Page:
If there’s ever a 51st state in the United States, it’ll most likely be Puerto Rico or the District of Columbia. But if these very small political movements had had their way, we’d already have more states: former Canadian provinces.
All of Western Canada
The Unionest (“union” + “best”) formed in 1980 by former members of the Progressive Conservative Party of Saskatchewan as a response to a number of small western Canadian separatists groups at the time who were opposed to the left-wing federal government’s policies. Those groups often called for the four westernmost Canadian provinces — British Columbia, Alberta, Saskatchewan, and Manitoba — to form a new country. The Unionest Party had another idea — have those four provinces join the United States, which, at the time, was governed by the conservative president Ronald Reagan. The Unionests managed to get two members (its founders) into the Saskatchewan legislative assembly (because they left their old party), but they couldn’t garner much support. The “let’s join America” movement quickly died out.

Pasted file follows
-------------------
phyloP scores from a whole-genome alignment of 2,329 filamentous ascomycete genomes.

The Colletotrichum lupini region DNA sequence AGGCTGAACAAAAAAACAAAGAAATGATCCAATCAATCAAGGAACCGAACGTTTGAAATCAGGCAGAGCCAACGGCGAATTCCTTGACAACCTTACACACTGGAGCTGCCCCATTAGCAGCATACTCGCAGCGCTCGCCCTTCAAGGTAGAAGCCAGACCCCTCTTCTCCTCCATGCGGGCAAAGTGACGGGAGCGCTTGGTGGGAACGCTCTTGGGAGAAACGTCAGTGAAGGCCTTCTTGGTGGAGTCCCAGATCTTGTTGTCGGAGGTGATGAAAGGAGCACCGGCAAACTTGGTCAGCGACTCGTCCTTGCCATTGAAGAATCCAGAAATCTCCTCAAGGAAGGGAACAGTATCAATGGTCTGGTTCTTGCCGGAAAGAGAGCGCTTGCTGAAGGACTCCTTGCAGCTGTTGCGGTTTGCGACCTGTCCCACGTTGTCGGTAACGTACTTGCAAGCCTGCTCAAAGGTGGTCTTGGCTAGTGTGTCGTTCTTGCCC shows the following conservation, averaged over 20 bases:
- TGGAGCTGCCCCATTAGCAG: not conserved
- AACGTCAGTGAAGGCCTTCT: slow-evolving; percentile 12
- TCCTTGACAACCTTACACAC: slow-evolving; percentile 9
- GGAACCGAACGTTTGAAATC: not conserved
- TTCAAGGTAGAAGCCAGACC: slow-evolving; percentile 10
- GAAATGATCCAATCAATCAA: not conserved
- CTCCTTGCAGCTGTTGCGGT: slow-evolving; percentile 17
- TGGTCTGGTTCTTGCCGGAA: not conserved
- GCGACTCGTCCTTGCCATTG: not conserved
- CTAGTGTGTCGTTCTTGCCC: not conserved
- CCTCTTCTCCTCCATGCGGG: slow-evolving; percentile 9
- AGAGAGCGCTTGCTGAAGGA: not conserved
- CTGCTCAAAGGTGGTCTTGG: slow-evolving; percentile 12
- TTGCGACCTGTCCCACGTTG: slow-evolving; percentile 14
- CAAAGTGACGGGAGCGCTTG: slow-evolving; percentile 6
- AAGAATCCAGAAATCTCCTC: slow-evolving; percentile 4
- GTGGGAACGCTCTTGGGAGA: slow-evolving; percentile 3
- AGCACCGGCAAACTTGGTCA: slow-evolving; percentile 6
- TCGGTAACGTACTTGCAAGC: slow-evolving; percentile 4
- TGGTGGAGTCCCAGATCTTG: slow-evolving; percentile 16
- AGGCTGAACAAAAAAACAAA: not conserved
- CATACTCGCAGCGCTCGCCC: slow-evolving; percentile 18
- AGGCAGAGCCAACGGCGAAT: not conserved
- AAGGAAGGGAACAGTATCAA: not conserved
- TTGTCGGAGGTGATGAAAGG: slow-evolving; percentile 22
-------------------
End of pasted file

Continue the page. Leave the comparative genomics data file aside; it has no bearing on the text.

All of Maritime Canada
In 1987, Canadian prime minister Brian Mulroney, and the premiers (they’re like governors) of all 10 of Canada’s provinces, proposed the Meech Lake Accord, a series of constitutional amendments. Created in large part to assuage the more independently-minded government of Quebec, it fell apart over time due to objections from around the country (support waned as premiers changed), and jumpstarted Quebec’s growing drive for independence. However, Nova Scotia premier John Buchanan, said that if the Accord failed, it would so destabilize the country that he said his province, and the other small, Atlantic provinces of New Brunswick, Prince Edward Island, and Newfound and Labrador, would have no choice but to join up with the United States. (Everything worked out in the end.)
Quebec is the most French-influenced (and proudly French-speaking) Canadian province, and also the one that’s tried and failed several times to form its own, independent nation. Parallel to that plan has been a quieter, less famous movement to link Quebec to the United States. In 1989 elections, the Quebec-based Parti 51 fielded candidates…and won just 0.11 percent of the vote (the Communists got more), and that was the end of that. However, in 2016, a Quebec lawyer named Hans Mercier revived Parti 51, on the notion that the U.S. is a very welcoming place, and would accept a brand-new state with open arms. (No developments yet, but we’ll let you know when Quebec becomes the newest state.)